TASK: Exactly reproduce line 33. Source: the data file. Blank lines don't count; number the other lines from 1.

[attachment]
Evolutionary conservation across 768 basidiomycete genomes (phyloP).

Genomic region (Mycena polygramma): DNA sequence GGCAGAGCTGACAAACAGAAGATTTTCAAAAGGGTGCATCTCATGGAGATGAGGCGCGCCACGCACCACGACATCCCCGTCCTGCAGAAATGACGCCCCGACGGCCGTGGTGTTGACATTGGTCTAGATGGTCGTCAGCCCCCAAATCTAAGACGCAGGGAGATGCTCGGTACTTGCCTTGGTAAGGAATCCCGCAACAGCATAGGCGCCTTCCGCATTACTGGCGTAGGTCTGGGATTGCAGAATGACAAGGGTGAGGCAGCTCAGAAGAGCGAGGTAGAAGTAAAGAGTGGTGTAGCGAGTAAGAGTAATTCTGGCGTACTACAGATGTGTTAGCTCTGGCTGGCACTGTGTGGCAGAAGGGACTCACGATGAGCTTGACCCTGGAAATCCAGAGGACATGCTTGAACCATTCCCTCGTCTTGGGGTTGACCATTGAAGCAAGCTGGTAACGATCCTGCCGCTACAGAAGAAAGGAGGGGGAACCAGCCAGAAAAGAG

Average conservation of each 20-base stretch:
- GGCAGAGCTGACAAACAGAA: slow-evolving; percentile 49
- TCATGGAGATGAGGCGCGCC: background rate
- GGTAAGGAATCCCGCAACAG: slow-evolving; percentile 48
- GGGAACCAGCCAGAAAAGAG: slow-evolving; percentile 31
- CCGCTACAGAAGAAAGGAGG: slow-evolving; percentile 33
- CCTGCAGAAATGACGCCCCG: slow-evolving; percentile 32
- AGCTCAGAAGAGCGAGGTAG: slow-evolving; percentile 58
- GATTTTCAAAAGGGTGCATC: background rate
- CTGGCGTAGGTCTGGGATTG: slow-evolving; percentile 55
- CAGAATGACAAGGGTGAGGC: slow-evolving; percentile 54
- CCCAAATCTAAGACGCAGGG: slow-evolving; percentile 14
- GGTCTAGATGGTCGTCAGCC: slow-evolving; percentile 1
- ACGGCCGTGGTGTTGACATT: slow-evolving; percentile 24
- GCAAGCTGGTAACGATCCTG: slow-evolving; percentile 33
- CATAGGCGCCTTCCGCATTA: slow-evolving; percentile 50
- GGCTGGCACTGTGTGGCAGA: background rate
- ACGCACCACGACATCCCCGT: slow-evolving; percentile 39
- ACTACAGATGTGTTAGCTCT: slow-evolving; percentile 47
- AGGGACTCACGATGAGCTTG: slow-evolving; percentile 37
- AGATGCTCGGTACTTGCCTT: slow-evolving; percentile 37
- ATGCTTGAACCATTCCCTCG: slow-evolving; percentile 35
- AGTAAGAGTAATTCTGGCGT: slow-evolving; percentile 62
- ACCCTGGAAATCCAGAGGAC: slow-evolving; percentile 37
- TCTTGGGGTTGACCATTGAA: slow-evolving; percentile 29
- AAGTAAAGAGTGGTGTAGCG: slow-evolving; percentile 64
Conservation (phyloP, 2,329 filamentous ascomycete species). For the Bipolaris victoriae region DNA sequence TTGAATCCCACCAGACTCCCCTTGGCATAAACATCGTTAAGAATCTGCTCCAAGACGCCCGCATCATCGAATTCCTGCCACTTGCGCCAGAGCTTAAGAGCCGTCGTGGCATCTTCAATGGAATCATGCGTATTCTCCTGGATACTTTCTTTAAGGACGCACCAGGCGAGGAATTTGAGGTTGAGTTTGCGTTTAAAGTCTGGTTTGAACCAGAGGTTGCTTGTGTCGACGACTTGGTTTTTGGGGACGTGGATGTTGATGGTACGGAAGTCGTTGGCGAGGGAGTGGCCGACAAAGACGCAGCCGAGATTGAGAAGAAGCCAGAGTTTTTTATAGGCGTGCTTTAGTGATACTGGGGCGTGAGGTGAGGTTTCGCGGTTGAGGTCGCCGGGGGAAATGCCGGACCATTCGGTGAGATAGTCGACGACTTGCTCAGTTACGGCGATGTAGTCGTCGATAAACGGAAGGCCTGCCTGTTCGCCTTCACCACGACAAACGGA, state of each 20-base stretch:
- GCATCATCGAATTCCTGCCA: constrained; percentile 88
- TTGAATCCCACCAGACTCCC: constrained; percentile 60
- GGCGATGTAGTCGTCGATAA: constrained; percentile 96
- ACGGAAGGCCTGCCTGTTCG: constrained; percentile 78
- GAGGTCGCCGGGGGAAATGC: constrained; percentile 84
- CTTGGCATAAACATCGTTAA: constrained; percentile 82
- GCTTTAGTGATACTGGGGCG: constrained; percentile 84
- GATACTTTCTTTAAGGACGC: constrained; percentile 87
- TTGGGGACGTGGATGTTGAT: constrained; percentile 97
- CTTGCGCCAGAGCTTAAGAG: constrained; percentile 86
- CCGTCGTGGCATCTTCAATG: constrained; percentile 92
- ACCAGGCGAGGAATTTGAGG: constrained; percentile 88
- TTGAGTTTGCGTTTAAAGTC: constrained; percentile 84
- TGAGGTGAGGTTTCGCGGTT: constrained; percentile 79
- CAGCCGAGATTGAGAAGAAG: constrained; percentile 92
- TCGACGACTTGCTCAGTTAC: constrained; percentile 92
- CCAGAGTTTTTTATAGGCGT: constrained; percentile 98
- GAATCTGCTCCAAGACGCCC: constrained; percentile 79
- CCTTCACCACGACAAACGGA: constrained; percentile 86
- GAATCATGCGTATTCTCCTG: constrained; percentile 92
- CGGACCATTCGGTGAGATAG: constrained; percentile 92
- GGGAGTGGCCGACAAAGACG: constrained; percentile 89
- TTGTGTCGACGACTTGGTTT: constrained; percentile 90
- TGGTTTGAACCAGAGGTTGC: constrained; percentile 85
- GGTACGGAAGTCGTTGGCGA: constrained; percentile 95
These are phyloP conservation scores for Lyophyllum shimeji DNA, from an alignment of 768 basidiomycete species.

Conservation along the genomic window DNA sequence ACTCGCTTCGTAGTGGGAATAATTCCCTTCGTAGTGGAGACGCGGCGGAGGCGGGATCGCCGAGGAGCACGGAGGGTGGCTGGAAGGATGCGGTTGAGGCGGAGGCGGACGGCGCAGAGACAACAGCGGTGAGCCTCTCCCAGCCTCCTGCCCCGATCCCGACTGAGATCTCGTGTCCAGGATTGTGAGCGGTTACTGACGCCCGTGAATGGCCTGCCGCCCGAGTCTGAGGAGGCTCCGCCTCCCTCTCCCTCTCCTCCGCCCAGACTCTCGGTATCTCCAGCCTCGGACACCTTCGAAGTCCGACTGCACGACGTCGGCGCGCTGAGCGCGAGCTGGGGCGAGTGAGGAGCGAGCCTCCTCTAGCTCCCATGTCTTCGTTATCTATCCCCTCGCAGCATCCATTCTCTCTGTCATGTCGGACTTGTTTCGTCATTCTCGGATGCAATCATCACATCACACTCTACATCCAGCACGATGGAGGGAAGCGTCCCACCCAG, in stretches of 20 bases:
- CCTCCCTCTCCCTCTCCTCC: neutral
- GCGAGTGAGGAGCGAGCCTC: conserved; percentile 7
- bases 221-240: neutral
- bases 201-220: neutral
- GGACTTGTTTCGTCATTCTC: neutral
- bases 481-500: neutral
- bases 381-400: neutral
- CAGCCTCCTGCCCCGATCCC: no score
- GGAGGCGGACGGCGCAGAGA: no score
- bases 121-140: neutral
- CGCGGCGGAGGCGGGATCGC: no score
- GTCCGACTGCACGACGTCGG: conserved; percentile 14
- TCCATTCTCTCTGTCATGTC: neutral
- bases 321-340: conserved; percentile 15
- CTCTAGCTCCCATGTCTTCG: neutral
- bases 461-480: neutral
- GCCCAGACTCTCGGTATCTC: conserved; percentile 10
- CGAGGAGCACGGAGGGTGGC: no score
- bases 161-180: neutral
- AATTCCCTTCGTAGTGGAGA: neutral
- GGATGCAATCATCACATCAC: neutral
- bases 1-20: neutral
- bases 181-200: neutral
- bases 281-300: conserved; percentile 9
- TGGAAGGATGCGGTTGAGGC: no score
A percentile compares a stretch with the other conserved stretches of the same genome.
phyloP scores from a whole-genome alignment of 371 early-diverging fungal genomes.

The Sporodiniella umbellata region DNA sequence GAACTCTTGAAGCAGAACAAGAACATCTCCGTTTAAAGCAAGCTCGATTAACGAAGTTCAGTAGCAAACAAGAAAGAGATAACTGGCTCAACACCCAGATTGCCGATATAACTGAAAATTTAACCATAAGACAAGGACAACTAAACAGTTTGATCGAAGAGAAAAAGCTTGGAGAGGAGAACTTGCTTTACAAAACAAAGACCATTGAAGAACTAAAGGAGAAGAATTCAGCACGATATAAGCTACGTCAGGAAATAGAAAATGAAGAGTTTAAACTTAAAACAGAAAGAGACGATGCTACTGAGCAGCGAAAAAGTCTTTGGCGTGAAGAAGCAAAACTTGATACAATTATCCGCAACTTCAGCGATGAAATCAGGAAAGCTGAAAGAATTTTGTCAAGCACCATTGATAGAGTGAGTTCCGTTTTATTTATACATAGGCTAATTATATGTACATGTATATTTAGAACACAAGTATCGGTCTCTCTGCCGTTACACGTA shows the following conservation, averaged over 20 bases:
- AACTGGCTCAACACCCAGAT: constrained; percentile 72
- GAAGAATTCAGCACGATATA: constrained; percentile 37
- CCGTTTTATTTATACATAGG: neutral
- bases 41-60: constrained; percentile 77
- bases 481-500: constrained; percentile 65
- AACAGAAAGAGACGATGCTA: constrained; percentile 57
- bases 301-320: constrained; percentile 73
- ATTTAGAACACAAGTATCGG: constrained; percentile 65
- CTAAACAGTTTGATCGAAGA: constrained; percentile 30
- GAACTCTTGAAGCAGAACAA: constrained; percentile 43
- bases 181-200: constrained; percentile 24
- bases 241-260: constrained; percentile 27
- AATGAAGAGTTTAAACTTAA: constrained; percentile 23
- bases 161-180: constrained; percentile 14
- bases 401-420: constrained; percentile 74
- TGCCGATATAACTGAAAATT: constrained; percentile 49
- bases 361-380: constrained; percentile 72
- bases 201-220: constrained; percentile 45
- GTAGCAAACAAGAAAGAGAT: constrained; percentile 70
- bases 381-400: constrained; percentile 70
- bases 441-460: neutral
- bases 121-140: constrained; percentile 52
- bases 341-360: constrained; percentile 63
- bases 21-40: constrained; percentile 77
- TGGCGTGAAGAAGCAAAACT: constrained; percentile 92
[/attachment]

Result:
- ACGGAAGGCCTGCCTGTTCG: constrained; percentile 78